Gindo Tampubolon


Accepting PhD Students

PhD projects

Global healthy ageing using large scale longitudinal ageing surveys

Personal profile

Further information

Supervision areas

I supervise research students and postdocs studying healthy ageing in particular cognitive ageing using longitudinal ageing studies from around the world including the English Longitudinal Study of Ageing, the US Health and Retirement Study, the Survey of Health, Ageing and Retirement in Europe, the China Health and Retirement Longitudinal Study and the Chinese Longitudinal Healthy Longevity Survey.

I also supervise research students studying healthy digital dividends particularly how different digital technologies deliver varying benefits to different groups in society and through what mechanisms.

Former PhD students: Dave Griffiths, Yanuar Nugroho, Joana Almodovar, Necla Acik-Toprak, Paul Widdop, Sujarwoto, Adrian Leguina Ruzzi, Adi Pierewan, Devi Femina, Asri Maharani, Wulung Hanandita, Robert Eendebak, Syed Zahiruddin.

Current PhD students: Guannan Li, Sam Anderson (Biotechnology & Biological Science Research Council). 


Ir, MM, MSc, PhD

Senior lecturer in Global Health at the Global Development Institute.

Deputy director, Rory and Elizabeth Brooks Doctoral college.

Deputy director, MSc Programme in International Development.

Previously on research leave in spring 2009 and 2012 at the Harvard School of Public Health. 

Research interests

Specific research interests:

  • Scale-up of a primary care intervention for cardiovascular risk management in Indonesia. The George Institute, Sydney, Brawijaya, BPJS Kesehatan, Manchester. $756K Funded by the National Health and Medical Research Council (Australia) & the Global Alliance for Chronic Diseases.
  • Policy Research Unit on Older People and Frailty. Manchester, Newcastle, LSE. £4.9M Funded by the National Institute of Health Research.
  • The combined impact of dementia, age-related hearing and vision impairment: SENSE-Cog: Promoting health for eyes, ears and mind, led by the University of Manchester. €5.9M Funded by European Horizon2020.
  • Neighbourhood and dementia. Keady: PI; Burns, Challis, Davies, Leroi, Nazroo, Pendleton, Reeves, Reilly, Swarbrick, Tampubolon, Taylor, Young: Co-PIs. £4.8M. Funded by the National Institute of Health Research.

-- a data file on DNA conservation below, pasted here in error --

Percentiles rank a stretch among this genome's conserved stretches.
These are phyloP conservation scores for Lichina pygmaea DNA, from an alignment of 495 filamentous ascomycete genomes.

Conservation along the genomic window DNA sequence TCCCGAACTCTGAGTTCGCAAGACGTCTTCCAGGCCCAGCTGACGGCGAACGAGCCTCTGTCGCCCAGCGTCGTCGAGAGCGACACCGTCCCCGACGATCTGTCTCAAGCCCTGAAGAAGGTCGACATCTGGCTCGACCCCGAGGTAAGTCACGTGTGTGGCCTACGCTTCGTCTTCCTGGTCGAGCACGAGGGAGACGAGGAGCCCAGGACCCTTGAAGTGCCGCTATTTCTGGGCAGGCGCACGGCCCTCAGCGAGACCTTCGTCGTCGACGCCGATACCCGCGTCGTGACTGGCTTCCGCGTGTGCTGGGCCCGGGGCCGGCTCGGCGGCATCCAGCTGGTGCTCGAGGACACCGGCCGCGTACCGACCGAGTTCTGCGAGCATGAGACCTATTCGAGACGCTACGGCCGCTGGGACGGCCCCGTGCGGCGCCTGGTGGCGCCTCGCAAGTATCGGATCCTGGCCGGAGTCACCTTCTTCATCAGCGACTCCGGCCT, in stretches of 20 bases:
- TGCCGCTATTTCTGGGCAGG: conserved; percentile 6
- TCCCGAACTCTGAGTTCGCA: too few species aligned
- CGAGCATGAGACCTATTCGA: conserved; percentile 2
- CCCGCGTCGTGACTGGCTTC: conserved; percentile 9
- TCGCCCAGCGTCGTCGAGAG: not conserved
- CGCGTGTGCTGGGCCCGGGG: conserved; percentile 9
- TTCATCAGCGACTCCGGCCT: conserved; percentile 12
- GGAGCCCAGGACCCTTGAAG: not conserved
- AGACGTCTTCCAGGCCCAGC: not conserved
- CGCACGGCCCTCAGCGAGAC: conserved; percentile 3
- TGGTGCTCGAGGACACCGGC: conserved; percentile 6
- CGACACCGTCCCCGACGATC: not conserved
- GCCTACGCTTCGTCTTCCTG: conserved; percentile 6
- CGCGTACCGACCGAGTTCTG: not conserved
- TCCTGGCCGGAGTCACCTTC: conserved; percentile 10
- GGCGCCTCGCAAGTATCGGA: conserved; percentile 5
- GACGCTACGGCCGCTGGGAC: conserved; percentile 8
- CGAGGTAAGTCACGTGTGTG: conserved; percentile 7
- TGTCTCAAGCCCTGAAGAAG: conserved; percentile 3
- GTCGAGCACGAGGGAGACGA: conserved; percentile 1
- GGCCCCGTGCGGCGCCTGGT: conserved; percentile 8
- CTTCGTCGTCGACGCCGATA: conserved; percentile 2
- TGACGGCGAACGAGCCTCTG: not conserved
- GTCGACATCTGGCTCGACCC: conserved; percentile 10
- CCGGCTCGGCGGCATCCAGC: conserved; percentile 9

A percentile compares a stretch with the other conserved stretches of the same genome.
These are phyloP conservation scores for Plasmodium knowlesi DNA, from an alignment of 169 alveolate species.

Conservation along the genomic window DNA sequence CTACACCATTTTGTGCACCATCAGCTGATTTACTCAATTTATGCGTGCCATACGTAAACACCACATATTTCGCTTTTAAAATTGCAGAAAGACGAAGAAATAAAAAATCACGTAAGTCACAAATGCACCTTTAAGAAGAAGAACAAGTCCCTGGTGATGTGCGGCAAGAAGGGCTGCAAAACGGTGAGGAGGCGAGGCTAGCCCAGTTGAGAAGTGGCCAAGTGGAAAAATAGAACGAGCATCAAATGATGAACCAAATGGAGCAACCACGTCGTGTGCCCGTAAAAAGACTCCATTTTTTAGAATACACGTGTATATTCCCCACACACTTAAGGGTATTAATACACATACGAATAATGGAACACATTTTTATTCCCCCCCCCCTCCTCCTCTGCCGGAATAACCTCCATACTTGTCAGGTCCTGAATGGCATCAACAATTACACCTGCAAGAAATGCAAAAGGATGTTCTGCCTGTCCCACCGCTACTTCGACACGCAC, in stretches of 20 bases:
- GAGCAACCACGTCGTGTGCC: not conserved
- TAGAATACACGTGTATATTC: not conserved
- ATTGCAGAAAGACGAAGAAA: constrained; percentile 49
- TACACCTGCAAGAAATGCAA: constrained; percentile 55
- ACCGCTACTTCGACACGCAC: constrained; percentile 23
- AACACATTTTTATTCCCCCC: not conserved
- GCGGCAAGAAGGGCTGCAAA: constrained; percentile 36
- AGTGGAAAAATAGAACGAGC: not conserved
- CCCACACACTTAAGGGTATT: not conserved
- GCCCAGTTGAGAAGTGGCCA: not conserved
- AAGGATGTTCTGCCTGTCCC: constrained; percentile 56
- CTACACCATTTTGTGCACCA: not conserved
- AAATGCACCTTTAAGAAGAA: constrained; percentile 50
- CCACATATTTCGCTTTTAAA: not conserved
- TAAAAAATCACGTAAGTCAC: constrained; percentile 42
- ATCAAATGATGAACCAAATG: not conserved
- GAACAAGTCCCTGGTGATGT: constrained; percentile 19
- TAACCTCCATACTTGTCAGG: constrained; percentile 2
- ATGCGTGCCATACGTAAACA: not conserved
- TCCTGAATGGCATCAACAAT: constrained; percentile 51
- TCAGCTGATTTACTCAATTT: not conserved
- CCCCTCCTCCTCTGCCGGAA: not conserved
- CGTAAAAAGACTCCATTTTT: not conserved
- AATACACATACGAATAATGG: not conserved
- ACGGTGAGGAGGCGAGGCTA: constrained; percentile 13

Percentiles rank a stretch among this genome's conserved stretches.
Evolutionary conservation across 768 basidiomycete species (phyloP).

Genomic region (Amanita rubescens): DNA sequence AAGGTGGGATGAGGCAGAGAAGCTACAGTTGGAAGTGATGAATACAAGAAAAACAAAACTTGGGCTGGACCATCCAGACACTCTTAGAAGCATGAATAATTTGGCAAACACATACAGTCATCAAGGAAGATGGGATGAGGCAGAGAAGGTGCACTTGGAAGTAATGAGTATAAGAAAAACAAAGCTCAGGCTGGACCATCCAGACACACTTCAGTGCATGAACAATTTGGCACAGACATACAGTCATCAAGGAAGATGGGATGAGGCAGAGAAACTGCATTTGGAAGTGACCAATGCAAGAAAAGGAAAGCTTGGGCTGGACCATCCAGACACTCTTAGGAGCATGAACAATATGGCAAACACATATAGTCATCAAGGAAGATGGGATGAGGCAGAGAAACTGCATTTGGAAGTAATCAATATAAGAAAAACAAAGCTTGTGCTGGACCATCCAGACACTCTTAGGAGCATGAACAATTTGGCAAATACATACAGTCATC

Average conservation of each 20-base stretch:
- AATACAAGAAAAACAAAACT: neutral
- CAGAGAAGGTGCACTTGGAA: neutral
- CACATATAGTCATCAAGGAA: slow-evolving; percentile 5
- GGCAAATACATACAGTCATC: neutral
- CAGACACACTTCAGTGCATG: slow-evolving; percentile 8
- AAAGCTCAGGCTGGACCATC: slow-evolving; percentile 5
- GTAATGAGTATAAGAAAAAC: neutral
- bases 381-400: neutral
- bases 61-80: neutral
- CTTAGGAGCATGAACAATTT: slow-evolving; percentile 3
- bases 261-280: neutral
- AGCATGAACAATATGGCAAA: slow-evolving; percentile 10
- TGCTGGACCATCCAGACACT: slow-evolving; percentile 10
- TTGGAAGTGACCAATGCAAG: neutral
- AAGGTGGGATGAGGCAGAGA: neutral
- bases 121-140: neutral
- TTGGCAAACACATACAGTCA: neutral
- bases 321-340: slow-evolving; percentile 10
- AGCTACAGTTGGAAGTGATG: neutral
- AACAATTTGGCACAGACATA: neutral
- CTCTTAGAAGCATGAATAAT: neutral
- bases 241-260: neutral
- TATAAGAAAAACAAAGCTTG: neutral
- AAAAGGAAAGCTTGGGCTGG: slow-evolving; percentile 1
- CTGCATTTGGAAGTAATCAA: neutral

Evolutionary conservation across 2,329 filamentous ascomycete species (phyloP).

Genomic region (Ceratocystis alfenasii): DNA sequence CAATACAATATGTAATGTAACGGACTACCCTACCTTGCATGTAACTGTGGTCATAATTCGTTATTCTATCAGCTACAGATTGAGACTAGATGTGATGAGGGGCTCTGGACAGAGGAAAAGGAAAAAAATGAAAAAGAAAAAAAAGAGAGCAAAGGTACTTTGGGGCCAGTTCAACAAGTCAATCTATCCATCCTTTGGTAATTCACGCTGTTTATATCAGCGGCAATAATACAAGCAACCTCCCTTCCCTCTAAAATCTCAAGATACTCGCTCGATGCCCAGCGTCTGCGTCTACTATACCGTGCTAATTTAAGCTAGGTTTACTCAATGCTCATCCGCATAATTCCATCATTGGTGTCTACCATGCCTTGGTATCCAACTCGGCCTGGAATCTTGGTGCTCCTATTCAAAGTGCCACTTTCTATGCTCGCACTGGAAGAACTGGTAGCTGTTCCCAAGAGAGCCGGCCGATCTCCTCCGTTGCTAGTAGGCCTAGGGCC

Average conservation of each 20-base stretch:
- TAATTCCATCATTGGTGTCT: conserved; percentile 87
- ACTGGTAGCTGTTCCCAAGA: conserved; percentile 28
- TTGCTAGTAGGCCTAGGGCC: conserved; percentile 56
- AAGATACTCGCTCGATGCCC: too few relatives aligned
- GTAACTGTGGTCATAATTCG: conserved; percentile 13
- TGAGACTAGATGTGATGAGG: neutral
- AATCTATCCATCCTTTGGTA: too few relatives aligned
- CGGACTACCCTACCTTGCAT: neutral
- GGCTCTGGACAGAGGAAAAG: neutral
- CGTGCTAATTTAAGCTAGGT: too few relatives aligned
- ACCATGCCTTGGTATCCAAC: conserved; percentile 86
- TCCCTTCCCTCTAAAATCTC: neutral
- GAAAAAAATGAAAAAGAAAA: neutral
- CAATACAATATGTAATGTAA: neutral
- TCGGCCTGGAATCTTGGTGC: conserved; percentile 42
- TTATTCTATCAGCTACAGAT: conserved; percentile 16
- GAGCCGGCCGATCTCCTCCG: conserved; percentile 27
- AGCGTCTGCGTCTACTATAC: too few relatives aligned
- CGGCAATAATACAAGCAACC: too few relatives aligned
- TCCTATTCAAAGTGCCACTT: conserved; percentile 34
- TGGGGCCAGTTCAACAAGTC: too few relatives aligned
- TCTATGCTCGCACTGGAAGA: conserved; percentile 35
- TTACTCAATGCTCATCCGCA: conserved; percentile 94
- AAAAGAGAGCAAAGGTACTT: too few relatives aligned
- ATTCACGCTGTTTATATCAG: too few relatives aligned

• Inequalities in later life, frailty and wellbeing: an interdisciplinary approach to causality. (James Nazroo: PI; Burns, Chandola, Goodacre, Horan, Pendleton, Tampubolon, Wu: Co-PIs. £2.4M. Funded by the Medical Research Council.

Brain structure and function and their relations with sensory impairments using UK Biobank's imaging-derived endophenotypes, especially magnetic resonance images and diffusion tensor images.

Genome-wide association studies and epigenetic studies of depression, cognition, probable sarcopenia and frailty in older adults using the US Health and Retirement Survey and the English Longitudinal Study of Ageing.


On understanding the challenge of population ageing using large scale data in around the world, including the challenge's scale, shape and timing. Also on healthy digital dividends particularly how different digital technologies deliver varying benefits to different groups in society and through what mechanisms. There is no scholarship on offer at the moment.

Expertise related to UN Sustainable Development Goals

In 2015, UN member states agreed to 17 global Sustainable Development Goals (SDGs) to end poverty, protect the planet and ensure prosperity for all. This person’s work contributes towards the following SDG(s):

  • SDG 1 - No Poverty
  • SDG 2 - Zero Hunger
  • SDG 3 - Good Health and Well-being
  • SDG 8 - Decent Work and Economic Growth
  • SDG 9 - Industry, Innovation, and Infrastructure
  • SDG 10 - Reduced Inequalities
  • SDG 13 - Climate Action
  • SDG 15 - Life on Land
  • SDG 16 - Peace, Justice and Strong Institutions

Research Beacons, Institutes and Platforms

  • Global Development Institute
  • Healthier Futures
  • Global inequalities
  • Dementia@Manchester
  • Digital Futures
  • Manchester Institute for Collaborative Research on Ageing


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